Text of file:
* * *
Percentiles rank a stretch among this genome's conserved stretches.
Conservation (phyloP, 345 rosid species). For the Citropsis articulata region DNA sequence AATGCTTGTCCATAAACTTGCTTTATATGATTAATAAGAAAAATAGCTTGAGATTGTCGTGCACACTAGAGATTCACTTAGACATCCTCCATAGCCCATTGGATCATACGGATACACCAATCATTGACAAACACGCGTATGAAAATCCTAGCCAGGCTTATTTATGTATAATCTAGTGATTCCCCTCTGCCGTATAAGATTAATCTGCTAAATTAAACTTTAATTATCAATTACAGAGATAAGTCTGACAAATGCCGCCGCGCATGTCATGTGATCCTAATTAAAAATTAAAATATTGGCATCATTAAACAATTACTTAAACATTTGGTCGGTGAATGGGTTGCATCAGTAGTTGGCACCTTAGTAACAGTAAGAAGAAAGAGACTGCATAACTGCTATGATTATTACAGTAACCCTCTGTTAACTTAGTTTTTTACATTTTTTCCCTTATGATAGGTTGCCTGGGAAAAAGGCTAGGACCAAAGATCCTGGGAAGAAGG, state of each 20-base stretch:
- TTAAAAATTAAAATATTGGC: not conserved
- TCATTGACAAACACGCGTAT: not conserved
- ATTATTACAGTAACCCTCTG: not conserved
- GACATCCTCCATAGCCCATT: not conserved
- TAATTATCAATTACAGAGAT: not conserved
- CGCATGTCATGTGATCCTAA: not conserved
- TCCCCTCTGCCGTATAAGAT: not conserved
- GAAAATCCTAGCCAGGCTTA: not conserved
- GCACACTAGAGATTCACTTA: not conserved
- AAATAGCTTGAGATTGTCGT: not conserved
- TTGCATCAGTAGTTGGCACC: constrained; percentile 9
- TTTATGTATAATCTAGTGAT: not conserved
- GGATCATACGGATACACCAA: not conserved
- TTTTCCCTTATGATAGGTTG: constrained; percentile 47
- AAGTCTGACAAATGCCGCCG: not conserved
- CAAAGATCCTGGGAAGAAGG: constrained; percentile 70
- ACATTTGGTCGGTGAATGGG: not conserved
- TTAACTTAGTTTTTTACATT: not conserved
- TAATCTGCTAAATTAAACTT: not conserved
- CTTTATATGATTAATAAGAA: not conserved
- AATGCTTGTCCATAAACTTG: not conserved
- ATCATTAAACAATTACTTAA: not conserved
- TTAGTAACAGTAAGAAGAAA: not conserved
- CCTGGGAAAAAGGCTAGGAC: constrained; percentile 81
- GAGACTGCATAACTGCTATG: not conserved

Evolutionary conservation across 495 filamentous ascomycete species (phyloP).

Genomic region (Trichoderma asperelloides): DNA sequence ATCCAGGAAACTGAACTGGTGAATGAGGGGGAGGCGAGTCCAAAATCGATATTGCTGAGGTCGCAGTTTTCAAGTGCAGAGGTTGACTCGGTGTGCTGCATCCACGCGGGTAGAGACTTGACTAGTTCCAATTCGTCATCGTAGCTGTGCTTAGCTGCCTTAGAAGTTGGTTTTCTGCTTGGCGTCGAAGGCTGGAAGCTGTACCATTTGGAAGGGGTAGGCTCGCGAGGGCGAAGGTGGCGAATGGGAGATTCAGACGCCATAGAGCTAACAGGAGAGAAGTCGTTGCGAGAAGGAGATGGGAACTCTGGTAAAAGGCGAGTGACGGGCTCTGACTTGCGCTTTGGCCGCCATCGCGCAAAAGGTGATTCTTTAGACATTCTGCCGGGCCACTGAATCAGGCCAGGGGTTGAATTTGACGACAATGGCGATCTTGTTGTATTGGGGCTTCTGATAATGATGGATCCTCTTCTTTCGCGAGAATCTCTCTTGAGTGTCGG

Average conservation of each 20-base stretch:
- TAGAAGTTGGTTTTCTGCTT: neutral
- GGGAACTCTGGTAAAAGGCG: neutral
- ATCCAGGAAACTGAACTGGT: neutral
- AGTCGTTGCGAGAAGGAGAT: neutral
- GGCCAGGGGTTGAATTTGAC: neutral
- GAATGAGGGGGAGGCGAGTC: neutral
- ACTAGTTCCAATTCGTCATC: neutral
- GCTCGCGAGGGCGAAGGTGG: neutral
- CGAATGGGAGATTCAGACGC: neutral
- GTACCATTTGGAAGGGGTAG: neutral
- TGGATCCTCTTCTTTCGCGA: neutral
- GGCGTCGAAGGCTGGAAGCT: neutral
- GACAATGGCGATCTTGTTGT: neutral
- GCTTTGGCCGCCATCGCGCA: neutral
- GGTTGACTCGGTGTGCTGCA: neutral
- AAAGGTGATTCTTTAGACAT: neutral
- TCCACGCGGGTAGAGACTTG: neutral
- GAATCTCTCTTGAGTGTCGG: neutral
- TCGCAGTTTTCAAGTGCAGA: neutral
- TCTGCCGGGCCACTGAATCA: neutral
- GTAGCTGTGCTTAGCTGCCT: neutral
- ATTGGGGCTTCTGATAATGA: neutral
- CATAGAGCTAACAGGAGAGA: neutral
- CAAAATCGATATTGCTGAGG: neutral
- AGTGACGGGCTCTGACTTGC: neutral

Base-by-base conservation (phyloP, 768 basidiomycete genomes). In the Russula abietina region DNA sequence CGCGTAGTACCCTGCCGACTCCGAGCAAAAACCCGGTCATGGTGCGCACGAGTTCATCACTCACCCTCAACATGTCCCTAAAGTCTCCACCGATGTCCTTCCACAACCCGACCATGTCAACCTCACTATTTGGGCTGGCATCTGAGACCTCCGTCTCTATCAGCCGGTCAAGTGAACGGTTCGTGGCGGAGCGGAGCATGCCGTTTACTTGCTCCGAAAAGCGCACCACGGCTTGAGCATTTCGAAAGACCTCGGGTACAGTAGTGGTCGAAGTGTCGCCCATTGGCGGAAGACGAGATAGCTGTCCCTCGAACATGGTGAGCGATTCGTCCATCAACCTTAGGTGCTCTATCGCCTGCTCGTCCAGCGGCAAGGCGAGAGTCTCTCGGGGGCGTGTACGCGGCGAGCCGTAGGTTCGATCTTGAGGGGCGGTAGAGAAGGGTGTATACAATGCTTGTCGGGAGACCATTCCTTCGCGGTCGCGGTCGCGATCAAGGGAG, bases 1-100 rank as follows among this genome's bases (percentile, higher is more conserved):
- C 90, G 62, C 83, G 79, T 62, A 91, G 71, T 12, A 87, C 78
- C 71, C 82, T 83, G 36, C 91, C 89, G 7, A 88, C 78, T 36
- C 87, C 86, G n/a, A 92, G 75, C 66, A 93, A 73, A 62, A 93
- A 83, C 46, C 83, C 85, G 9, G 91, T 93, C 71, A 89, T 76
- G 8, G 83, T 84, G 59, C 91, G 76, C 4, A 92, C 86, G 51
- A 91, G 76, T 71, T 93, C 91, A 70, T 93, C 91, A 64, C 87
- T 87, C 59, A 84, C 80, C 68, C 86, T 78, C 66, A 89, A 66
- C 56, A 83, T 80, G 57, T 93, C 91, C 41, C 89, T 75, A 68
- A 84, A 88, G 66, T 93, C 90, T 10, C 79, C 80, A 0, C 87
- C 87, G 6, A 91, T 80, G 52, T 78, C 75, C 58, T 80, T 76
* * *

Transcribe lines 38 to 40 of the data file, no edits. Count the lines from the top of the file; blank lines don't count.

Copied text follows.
- GCTCGCGAGGGCGAAGGTGG: neutral
- CGAATGGGAGATTCAGACGC: neutral
- GTACCATTTGGAAGGGGTAG: neutral